1148 was rescued by the famous 4 (David, Ken, Lee & Steve) on a mission of madness to the South of France!
AFJ750T was one of three Bristol VR's new to Western National in the spring of 1979 to Camborne depot. Unlike many of its sisters, 1148 would not be transferred to Plymouth for use on the joint services network but instead would remain in West Cornwall for its entire working life. The bus would become well known locally by its all over advertisement liveries for Flambards theme park of Helston which were carried in four guises up until withdrawal in 2004. The vehicle was exported by Mark Wilson to Brittany in 2007. The story is best told through the following extract which was published in Bus & Coach Preservation:
"I contacted Mark Wilson who said the vehicle was sold to a supermarket in the Eastern region of the country but he no longer had any details of the sale. Various emails back and forth to other enthusiasts both in the UK and France came to nothing until I was put in touch with Maurice Bateman via Paul Bateson. He told me of a VR near Bordeaux which was unidentified which could be AFJ750T and attached some photos for me to analyse. WNOC VRs were unique in the respect that they had luggage racks behind the stairs and a seat fitted above the front nearside wheel arch. This bus had both, and the stickers on the windows were First spec. No other WNOC VRs were reported exported to France which meant it had to be AFJ750T. The bus had been re-registered BB-173-JS and was in use as static accommodation at a Chateau. I contacted the Chateau to see if the bus was still there and if it might be available for sale. A month passed with no reply in which time I had all but lost hope when unexpectedly I received a reply. I was invited to make an offer which was accepted. Being in lockdown, I was unable to see the bus so further details and photographs were sent to me and they explained that the bus was not at risk so I could take my time and come over when restrictions were relaxed.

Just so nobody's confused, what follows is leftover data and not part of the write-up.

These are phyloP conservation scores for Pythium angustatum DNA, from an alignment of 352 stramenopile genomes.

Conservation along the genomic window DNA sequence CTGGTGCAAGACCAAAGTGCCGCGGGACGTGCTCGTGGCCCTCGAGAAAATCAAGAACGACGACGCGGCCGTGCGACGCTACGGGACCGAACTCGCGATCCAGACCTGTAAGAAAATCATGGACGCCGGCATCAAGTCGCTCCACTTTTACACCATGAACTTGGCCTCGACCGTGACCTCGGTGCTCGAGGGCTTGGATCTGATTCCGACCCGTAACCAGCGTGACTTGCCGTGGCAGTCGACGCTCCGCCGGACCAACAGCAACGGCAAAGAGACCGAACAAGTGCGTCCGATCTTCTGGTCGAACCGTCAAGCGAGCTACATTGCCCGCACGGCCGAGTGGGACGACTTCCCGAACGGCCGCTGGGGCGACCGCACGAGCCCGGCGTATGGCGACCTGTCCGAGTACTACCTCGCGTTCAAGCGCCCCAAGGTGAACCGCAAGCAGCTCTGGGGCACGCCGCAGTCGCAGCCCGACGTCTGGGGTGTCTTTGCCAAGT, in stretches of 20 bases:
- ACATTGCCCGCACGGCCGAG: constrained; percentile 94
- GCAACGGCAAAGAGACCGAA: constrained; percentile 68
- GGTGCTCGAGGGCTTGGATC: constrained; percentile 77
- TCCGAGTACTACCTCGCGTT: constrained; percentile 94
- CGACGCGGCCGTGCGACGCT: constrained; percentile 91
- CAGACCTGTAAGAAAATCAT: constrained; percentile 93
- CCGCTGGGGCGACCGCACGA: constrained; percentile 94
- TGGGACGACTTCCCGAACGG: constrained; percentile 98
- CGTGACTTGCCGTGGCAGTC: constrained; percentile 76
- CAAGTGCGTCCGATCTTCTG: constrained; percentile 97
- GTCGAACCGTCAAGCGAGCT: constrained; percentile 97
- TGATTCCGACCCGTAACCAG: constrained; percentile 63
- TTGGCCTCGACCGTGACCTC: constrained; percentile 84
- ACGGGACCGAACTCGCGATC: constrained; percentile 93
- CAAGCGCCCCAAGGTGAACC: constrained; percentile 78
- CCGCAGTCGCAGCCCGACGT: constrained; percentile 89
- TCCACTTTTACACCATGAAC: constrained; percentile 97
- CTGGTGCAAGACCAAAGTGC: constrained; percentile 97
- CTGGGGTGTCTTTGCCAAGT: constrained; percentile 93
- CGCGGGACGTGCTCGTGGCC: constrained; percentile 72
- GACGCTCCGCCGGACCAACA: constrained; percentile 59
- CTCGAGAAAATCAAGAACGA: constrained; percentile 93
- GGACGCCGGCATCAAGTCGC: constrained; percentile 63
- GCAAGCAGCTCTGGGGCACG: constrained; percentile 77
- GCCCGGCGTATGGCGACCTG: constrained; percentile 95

Steve Cocks expressed an early interest in going ‘on a road trip’ to go and see the bus. Lee Shephard and Ken Grimes were too which formed the team. We set off on July 24th from Plymouth for the crossing to Brittany and drove down in the ‘pimped up Transit’ filled to the brim with spares to Bordeaux where we would stay the night and see the bus the following morning. Our aim was to inspect the bus and then I would make a decision if I would buy the vehicle or not (which in all honesty, was never really in doubt!) and we would then set about trying to get it working and see if we could get her back to the UK. Amazingly, the fuel tank was full, engine oil full (and the correct colour!) and with a new set of batteries fired up first time after a four-year slumber. The chassis was in surprisingly good condition. The tyres were a little worse for wear and we replaced one. The hand break valve would not lock so we replaced that and the front horn had to be re-wired. A few bulbs later and by and large we had a fully working Bristol VR! The bus was wired into the mains which powered a number of lights both inside and outside of the vehicle along with an air conditioning unit on the upper deck. All of this had to be removed. Now free we were able to move the bus and were fortunate that we had a private road at our disposal. We were now confident that we would be able to bring the bus back to the UK. Steve being the mechanic would remain on the bus throughout the journey to Roscoff and the van behind would act as our support vehicle. We set off on Monday 27th at 09:00 and made Roscoff by 20:00. The bus drove faultlessly to our amazement. We had come prepared for hose failures etc but it is always better to be looking at than looking for when it comes to parts. The fun wasn’t over yet however, as in the morning we found five immigrants who had tried to hide themselves upstairs when we were inspecting the bus. Fortunately we were near the port and the border authorities and the local Police were most helpful and we then proceeded onto the ferry, albeit a little shaken! The remainder of the trip went without incident and the bus made it to Plymouth where it is now in storage where it is awaiting re-registration which at the time of writing is ongoing."
Neglected from the article was a minor incident of arriving at the bus on the morning of the ferry crossing back to the UK to find five migrants hiding under the beds on the upper deck!
It is intended for 1148 to be restored into its second Flambards guise as carried from 1990-1995. Restoration has now commenced. The upper deck has been stripped out ready for refurbishment and the side panels have been removed. The timber inserts were found to be in very poor condition, with the majority either virtually non-existent or badly rotten requiring removal. The frame is in the process of being cleaned up. The lower frame section on the nearside connected to the outriggers requires attention due to damage sustained during its life. New wood has been delivered and is in the process of fitting. Three of the roof panel sheets require replacement.